How to Prevent Tattoo Fading

tattoo on arm

You’ve finally saved up enough money to get the tattoo of your dreams. 

You’ve done your research, found a great artist, and you’ve scheduled your appointment. You have tons of friends with tattoos, and though you love them dearly, the one thing you’re nervous about is having the amount of tattoo fading many of them do now. 

The good news? 

There are lots of ways to educate yourself about how to prevent tattoo fading, and the process isn’t as tough as you think. 

In this post, we’ll tell you how to keep your tattoo from fading, so that you can continue to enjoy a beautiful design for years to come. 

Making Smart Choices

If you want to prevent tattoo fading, go to a professional artist that uses high-quality (and yes, expensive) ink.

This makes a huge difference and ultimately will cost you the same or even less than a cheap tattoo that you have to get retouched several times. 

If you can, opt for tattoo placement with as little friction as possible.

For example, things aren’t always the best option, as they rub up against each other. However, your chest or the sides of your ribcage will work well to prevent fading, as there’s little friction happening in those areas. 

If your number-one priority is a tattoo that lasts for a long time without fading, choose either black or grey ink. Lighter pastels colors tend to fade pretty quickly.

Immediate Aftercare

Aftercare, or the way in which you care for and treat your tattoo during the initial healing process, can do a lot to prevent fading tattoo ink. 

First, make sure that you religiously follow all of the instructions your tattoo artist gave you. This means that you’ll need to apply the special aftercare product you’re given in order to keep the tattoo damp as it heals. 

Your artist will also provide you with a soap to clean it. Make sure you wash it, at minimum, three times a day. 

This doesn’t just help to prevent fading. It also protects you against getting a dangerous infection. 

One thing that many people aren’t prepared for when they get a tattoo is how much it will itch. You’re going to want to scratch it, trust us. However, you need to resist if you want it to look good in the future. 

If you scratch and dislodge scabs once they’ve formed, the tattoo will fade much faster than normal. One trick to avoiding scratching? Slightly pat/hit the itchy area instead.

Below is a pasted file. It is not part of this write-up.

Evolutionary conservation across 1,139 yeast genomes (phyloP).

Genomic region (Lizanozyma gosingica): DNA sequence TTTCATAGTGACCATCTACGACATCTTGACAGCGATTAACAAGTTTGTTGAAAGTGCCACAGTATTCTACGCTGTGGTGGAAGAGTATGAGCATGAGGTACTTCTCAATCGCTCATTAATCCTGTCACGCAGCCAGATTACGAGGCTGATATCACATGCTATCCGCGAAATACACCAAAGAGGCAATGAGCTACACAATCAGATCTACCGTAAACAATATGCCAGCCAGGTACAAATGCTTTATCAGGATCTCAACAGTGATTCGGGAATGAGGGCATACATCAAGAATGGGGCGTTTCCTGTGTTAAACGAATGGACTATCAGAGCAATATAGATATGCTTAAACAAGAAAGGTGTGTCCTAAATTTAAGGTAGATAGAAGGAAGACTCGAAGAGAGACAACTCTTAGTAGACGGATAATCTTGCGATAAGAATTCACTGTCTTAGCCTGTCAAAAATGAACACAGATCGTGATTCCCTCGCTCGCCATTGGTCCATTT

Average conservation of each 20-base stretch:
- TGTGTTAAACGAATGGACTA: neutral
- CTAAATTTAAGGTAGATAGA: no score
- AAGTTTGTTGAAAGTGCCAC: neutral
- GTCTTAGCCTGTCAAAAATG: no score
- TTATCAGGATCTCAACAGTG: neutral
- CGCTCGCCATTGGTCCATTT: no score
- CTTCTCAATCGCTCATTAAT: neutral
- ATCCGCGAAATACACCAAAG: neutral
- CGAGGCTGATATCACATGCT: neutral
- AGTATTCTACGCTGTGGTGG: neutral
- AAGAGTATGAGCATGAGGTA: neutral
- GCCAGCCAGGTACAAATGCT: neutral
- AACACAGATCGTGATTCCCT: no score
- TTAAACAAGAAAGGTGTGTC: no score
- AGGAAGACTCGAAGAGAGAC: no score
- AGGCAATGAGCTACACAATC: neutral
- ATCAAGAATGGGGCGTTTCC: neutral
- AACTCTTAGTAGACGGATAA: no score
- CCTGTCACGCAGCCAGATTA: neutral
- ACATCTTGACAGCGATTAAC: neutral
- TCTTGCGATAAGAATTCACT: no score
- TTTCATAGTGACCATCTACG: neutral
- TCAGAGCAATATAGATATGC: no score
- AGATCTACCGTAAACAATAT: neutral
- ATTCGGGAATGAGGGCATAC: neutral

Stay out of the sun in the first two weeks after you get your tattoo, as well. Wear sunscreen on the area every day, even if you’re inside most of the time. 

Finally, avoid wearing excessively tight clothes for the first few weeks after you get your tattoo, as they can rub the tattoo and damage it. 

Caring for Your Tattoo in the Long Run

Remember that proper tattoo care doesn’t stop once your tattoo has healed. 

It’s a good idea to get into the habit of applying moisturizer to your tattoo every evening before bed. This will keep it healthy and happy, preventing flaky, dry skin that makes ink fade. 

You should also make sure that you always wear sunscreen (the pros say at least SPF 15) when you’re going out in the sun. Your tattoo is now a part of your body, so take care of it the same way you would the rest of your skin. 

If You Already Have a Fading Tattoo

Maybe tattoo fading is already a part of your reality. 

Especially if you spend a lot of time in the sun, have a smaller tattoo, or even if you went to more of a…budget-friendly place to get your tattoo, it’s normal. 

When this happens, you have a few options. 

First, you could just go back to the tattoo parlor where you got it and ask for a touchup. Essentially, they’ll just recolor the tattoo — and it won’t be as expensive as it was when you first got it. 

You could also cover up the old tattoo with a new one (check out these tattoo coverups for a little inspiration.) Be aware that depending on your initial tattoo design, some parts of the first tattoo may still be visible under the coverup. 

In some cases, the tattoo is just beyond repair. You might even be glad you have fading tattoo ink because you hate the design. Your best bet here is laser tattoo removal

Yes, it’s expensive, but it’ll be well worth it for the peace of mind it brings you. Plus, while it does hurt, it’s not nearly as painful would have you believe.  

Fixing Tattoo Fading Is Possible

While dealing with tattoo fading is an annoyance, the truth is that it’s something that happens to pretty much everyone with a little bit of ink.

Going in for a touchup or getting it covered up are two great ways to fix things, but preventative care is your best get. 

Make sure you take great care with your tattoo, especially in the days and weeks directly after you get it, to prolong its color. 

Looking for some ideas for your next tattoo? Maybe you’ve always wondered what it would be like to become a tattoo artist yourself. Perhaps you just want to know what to look for in a good artist. 

Our blog provides the answers to all things body art and modification, along with countless other pieces of lifestyle advice. Bookmark our page so you don’t miss out!

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